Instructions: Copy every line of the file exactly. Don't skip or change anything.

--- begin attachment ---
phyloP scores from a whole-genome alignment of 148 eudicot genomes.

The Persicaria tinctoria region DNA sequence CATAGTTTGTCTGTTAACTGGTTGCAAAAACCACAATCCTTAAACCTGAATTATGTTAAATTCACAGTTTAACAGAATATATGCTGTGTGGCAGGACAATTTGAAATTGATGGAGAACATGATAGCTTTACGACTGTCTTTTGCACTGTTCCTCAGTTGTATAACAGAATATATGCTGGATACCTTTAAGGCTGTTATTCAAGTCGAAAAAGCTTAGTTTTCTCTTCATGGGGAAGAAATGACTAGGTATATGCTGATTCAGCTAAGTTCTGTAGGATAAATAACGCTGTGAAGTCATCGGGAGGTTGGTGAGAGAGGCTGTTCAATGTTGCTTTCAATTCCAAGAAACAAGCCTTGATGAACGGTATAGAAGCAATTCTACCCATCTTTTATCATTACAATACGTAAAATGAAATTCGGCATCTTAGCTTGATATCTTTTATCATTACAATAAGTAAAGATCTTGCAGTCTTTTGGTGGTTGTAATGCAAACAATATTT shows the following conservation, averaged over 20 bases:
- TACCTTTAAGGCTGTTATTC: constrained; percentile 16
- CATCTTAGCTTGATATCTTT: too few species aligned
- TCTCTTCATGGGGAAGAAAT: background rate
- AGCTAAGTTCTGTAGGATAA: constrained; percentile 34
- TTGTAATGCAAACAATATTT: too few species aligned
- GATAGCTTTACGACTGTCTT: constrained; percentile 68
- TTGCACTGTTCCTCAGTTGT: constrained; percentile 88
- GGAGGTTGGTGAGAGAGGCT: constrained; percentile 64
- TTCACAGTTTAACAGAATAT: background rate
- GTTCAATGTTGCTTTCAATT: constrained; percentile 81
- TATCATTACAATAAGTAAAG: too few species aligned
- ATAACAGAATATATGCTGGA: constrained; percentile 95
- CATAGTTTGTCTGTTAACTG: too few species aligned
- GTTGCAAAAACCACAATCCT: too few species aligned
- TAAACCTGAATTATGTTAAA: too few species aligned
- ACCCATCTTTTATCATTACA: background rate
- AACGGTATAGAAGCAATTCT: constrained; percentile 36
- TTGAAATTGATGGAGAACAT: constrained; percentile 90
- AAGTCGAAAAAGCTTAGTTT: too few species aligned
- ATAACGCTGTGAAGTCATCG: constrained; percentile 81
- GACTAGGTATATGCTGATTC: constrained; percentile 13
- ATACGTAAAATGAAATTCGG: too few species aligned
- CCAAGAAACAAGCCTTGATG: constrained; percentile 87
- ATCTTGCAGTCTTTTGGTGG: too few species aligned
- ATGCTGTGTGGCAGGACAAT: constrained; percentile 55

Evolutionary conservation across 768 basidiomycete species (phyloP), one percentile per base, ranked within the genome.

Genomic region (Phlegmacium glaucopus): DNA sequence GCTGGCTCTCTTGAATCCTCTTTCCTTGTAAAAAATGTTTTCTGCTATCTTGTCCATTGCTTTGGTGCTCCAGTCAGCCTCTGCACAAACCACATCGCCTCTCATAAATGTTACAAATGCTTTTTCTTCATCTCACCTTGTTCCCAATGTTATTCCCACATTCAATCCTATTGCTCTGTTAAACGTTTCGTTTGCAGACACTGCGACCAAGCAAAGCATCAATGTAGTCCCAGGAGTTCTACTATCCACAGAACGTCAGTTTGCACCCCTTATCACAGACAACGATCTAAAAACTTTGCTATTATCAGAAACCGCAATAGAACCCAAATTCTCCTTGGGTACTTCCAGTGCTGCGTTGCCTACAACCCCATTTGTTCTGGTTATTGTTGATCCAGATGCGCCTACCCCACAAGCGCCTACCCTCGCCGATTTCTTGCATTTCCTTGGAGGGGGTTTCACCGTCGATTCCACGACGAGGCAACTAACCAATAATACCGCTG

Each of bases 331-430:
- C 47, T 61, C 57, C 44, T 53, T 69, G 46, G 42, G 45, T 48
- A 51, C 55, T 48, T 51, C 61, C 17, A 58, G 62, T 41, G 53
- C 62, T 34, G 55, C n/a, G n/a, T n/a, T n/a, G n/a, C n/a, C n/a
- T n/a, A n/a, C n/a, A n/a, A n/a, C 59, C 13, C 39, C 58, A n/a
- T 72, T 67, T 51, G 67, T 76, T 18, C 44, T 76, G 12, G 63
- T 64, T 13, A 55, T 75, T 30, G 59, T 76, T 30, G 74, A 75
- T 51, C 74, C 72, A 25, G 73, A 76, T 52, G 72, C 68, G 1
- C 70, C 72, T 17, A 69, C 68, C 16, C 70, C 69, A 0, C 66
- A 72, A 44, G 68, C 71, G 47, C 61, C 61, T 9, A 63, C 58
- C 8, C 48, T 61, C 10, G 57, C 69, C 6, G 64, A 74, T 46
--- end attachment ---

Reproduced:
phyloP scores from a whole-genome alignment of 148 eudicot genomes.

The Persicaria tinctoria region DNA sequence CATAGTTTGTCTGTTAACTGGTTGCAAAAACCACAATCCTTAAACCTGAATTATGTTAAATTCACAGTTTAACAGAATATATGCTGTGTGGCAGGACAATTTGAAATTGATGGAGAACATGATAGCTTTACGACTGTCTTTTGCACTGTTCCTCAGTTGTATAACAGAATATATGCTGGATACCTTTAAGGCTGTTATTCAAGTCGAAAAAGCTTAGTTTTCTCTTCATGGGGAAGAAATGACTAGGTATATGCTGATTCAGCTAAGTTCTGTAGGATAAATAACGCTGTGAAGTCATCGGGAGGTTGGTGAGAGAGGCTGTTCAATGTTGCTTTCAATTCCAAGAAACAAGCCTTGATGAACGGTATAGAAGCAATTCTACCCATCTTTTATCATTACAATACGTAAAATGAAATTCGGCATCTTAGCTTGATATCTTTTATCATTACAATAAGTAAAGATCTTGCAGTCTTTTGGTGGTTGTAATGCAAACAATATTT shows the following conservation, averaged over 20 bases:
- TACCTTTAAGGCTGTTATTC: constrained; percentile 16
- CATCTTAGCTTGATATCTTT: too few species aligned
- TCTCTTCATGGGGAAGAAAT: background rate
- AGCTAAGTTCTGTAGGATAA: constrained; percentile 34
- TTGTAATGCAAACAATATTT: too few species aligned
- GATAGCTTTACGACTGTCTT: constrained; percentile 68
- TTGCACTGTTCCTCAGTTGT: constrained; percentile 88
- GGAGGTTGGTGAGAGAGGCT: constrained; percentile 64
- TTCACAGTTTAACAGAATAT: background rate
- GTTCAATGTTGCTTTCAATT: constrained; percentile 81
- TATCATTACAATAAGTAAAG: too few species aligned
- ATAACAGAATATATGCTGGA: constrained; percentile 95
- CATAGTTTGTCTGTTAACTG: too few species aligned
- GTTGCAAAAACCACAATCCT: too few species aligned
- TAAACCTGAATTATGTTAAA: too few species aligned
- ACCCATCTTTTATCATTACA: background rate
- AACGGTATAGAAGCAATTCT: constrained; percentile 36
- TTGAAATTGATGGAGAACAT: constrained; percentile 90
- AAGTCGAAAAAGCTTAGTTT: too few species aligned
- ATAACGCTGTGAAGTCATCG: constrained; percentile 81
- GACTAGGTATATGCTGATTC: constrained; percentile 13
- ATACGTAAAATGAAATTCGG: too few species aligned
- CCAAGAAACAAGCCTTGATG: constrained; percentile 87
- ATCTTGCAGTCTTTTGGTGG: too few species aligned
- ATGCTGTGTGGCAGGACAAT: constrained; percentile 55

Evolutionary conservation across 768 basidiomycete species (phyloP), one percentile per base, ranked within the genome.

Genomic region (Phlegmacium glaucopus): DNA sequence GCTGGCTCTCTTGAATCCTCTTTCCTTGTAAAAAATGTTTTCTGCTATCTTGTCCATTGCTTTGGTGCTCCAGTCAGCCTCTGCACAAACCACATCGCCTCTCATAAATGTTACAAATGCTTTTTCTTCATCTCACCTTGTTCCCAATGTTATTCCCACATTCAATCCTATTGCTCTGTTAAACGTTTCGTTTGCAGACACTGCGACCAAGCAAAGCATCAATGTAGTCCCAGGAGTTCTACTATCCACAGAACGTCAGTTTGCACCCCTTATCACAGACAACGATCTAAAAACTTTGCTATTATCAGAAACCGCAATAGAACCCAAATTCTCCTTGGGTACTTCCAGTGCTGCGTTGCCTACAACCCCATTTGTTCTGGTTATTGTTGATCCAGATGCGCCTACCCCACAAGCGCCTACCCTCGCCGATTTCTTGCATTTCCTTGGAGGGGGTTTCACCGTCGATTCCACGACGAGGCAACTAACCAATAATACCGCTG

Each of bases 331-430:
- C 47, T 61, C 57, C 44, T 53, T 69, G 46, G 42, G 45, T 48
- A 51, C 55, T 48, T 51, C 61, C 17, A 58, G 62, T 41, G 53
- C 62, T 34, G 55, C n/a, G n/a, T n/a, T n/a, G n/a, C n/a, C n/a
- T n/a, A n/a, C n/a, A n/a, A n/a, C 59, C 13, C 39, C 58, A n/a
- T 72, T 67, T 51, G 67, T 76, T 18, C 44, T 76, G 12, G 63
- T 64, T 13, A 55, T 75, T 30, G 59, T 76, T 30, G 74, A 75
- T 51, C 74, C 72, A 25, G 73, A 76, T 52, G 72, C 68, G 1
- C 70, C 72, T 17, A 69, C 68, C 16, C 70, C 69, A 0, C 66
- A 72, A 44, G 68, C 71, G 47, C 61, C 61, T 9, A 63, C 58
- C 8, C 48, T 61, C 10, G 57, C 69, C 6, G 64, A 74, T 46